After confirming that my baby had died at 10 weeks back in 2013, I was left trying to deal with the loss both physically and emotionally. In an aim to help other women handle their tragedy, I’ve chosen to share my story from start to finish in a series of short articles, so that other women who face what our family did are more prepared. You’ll find my story enhanced with research as well as information gleaned from talking to other women who have had miscarriages and health care professionals I met through the process to help answer questions you may find yourself asking.
Article two addresses handling the grieving process. Our family, unfortunately, suffered two miscarriages at almost the same time. My sister-in-law also had a loss at 10 weeks, one month before my own. She and I handle grief in very different ways offering a perspective from two different ends of the emotional spectrum. I tend to be quite logical. If you can “make sense” of things for me, I can cope, while my sister-in-law tends to be more emotional and less concerned with the details.
What might help you deal with your miscarriage if you are a logical thinker:
For me, research is what helped. I wanted to know why my baby died, why after three healthy pregnancies, I lost the fourth with no warning whatsoever. I never found a factual answer, it is quite difficult to determine why a miscarriage happens, but the most common reason for miscarriage is chromosomal abnormality.
Chromosomes are kind of like the genetic blueprint your baby’s body follows while developing. Sometimes that blueprint may become damaged or be missing portions. This could be from damage to the sperm or egg, poor egg or sperm quality, or just a fluke; it just happens sometimes. This is most often the cause of missed miscarriage, as the baby begins to develop properly, but is unable to finish. As there is no trauma or placental issue, there is often no bleeding and the body goes right on thinking it’s pregnant for weeks. My baby’s passing was estimated to have occurred at 8 weeks, however, I didn’t fully miscarry naturally until 11 weeks with no bleeding until just past 10.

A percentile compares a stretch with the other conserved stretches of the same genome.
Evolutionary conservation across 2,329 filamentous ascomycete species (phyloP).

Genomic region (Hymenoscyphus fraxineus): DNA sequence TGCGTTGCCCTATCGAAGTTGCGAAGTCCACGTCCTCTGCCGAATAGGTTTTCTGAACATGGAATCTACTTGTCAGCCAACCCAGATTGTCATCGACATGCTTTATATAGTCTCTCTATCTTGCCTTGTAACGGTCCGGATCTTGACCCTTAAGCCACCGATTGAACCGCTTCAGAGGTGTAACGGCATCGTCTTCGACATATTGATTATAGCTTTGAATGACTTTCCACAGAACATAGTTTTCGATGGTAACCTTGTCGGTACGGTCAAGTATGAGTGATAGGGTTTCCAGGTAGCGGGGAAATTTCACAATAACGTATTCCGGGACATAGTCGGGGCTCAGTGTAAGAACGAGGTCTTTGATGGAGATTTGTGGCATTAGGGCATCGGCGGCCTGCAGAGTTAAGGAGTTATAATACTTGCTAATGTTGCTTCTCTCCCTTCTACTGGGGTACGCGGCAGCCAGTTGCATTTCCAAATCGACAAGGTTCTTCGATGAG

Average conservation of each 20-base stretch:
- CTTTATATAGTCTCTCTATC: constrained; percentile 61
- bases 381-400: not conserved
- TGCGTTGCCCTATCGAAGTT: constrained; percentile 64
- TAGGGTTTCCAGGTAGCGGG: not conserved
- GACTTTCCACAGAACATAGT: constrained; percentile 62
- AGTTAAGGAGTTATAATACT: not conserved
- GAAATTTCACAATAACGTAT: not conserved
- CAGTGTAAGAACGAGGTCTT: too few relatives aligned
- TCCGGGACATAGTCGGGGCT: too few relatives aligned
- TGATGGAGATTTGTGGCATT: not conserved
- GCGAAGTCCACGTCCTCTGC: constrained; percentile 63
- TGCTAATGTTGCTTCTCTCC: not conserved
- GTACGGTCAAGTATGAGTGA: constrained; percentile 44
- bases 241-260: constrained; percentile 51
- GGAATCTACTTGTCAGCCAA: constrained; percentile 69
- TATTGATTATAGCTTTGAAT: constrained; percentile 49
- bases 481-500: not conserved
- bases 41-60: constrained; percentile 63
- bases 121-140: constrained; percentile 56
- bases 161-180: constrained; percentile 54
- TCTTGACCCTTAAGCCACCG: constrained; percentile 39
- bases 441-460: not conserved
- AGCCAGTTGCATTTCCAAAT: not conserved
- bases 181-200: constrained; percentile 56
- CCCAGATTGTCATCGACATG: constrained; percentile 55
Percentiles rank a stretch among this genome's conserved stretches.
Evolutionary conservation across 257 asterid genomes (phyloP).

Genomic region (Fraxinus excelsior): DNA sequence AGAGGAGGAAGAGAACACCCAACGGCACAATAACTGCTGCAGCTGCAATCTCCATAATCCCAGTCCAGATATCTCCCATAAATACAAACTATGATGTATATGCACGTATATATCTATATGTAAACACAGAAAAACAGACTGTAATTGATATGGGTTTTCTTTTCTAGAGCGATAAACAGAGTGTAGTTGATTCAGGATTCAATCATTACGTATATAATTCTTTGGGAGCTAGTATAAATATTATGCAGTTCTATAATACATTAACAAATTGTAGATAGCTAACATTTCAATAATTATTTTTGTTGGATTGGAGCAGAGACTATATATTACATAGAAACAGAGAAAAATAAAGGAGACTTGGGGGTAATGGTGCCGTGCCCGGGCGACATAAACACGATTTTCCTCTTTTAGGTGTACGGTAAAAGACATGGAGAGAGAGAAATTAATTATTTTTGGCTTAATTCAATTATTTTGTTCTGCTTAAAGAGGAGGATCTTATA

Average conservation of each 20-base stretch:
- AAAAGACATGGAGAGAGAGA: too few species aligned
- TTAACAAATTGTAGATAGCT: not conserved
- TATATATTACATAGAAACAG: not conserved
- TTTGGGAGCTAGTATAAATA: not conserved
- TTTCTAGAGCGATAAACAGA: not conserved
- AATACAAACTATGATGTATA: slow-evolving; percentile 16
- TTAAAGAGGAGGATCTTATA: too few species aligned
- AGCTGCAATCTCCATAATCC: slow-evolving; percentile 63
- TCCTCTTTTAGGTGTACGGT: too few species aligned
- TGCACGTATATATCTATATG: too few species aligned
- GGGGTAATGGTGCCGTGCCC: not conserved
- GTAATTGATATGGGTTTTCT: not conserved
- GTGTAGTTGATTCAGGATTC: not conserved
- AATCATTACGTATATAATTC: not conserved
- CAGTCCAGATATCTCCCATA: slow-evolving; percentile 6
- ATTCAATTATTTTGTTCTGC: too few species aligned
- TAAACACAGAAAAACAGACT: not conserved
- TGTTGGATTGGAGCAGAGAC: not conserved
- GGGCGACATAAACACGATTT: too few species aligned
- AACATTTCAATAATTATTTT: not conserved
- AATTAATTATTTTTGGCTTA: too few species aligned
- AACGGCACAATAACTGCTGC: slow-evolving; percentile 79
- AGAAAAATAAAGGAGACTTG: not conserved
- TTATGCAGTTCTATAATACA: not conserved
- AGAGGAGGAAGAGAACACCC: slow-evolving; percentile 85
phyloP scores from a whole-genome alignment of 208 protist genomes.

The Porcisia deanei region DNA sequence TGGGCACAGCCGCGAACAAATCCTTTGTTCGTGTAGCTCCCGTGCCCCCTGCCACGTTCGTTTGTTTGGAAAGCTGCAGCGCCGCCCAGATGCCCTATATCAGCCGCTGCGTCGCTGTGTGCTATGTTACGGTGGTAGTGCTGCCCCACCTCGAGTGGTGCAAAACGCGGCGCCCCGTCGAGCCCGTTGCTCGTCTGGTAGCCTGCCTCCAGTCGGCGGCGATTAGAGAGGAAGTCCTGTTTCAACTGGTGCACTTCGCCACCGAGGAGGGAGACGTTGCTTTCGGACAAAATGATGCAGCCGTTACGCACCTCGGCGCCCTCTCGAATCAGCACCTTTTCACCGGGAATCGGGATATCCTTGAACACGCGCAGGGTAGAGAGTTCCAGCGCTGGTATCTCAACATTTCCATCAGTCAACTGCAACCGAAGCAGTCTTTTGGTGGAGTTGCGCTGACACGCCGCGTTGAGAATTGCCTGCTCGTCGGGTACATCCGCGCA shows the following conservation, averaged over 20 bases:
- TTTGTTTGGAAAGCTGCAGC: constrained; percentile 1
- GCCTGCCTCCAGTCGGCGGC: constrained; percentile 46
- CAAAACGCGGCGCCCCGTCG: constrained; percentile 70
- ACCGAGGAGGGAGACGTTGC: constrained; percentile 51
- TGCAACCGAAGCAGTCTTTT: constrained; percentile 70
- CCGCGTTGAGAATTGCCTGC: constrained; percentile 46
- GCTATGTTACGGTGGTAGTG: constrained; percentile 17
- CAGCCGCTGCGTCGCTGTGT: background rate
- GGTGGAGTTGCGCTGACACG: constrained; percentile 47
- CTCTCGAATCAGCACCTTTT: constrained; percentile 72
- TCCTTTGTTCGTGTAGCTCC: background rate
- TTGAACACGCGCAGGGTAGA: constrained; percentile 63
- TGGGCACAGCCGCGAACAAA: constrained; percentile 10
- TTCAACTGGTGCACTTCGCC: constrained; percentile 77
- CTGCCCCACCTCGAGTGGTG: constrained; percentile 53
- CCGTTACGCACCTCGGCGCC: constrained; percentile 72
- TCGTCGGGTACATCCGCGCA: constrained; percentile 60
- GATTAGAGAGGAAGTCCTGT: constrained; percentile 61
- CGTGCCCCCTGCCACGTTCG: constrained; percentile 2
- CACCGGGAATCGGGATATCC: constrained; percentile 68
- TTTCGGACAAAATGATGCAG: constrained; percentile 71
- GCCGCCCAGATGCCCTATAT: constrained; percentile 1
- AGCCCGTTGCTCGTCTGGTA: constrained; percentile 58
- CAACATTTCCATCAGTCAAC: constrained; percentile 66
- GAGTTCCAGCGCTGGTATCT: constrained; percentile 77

Some outside factors are also believed to increase the risk of miscarriage in general, including hormonal imbalance (particularly low progesterone), poor maternal health, smoking, drug use, and maternal age.
When I realized that had my baby lived, he or she may not have been healthy or may have had lifelong disabilities due to chromosomal abnormality, I felt better about my loss. I asked myself the question, “If I could have chosen, between a full-term baby that wasn’t healthy and a first trimester loss, which would I choose?” The answer was the loss. It still hurt, I still wished my baby would have been OK, healthy and happy, but knowing that the miscarriage was a mercy made it hurt a little less.
What might help you deal with your miscarriage if you are more emotionally driven:
For my sister, it helped to stay surrounded by the people she loved. She didn’t just keep us around to distract her, she talked about it. She posted on Facebook about it. She wrote about it. She did everything she could to let that emotion out. Think about how you’ve handled sadness at other times in your life; maybe you journaled, listened to music, created art, went out with your friends. While this loss is different and may hurt more than others you’ve survived, those same coping mechanisms are a good place to start if you’re looking for peace.
Above all, know that no matter how you handle grief, this was not your fault. You could not have stopped it, no matter how all-powerful moms seem to be. Things happen in life that are well beyond our control. What is in our control is how we handle them. This is not to say that you can turn off the hurt, but that like all wounds this one will heal, even if it leaves a nasty scar.
You can read the next article in this series which covers what a miscarriage is like here.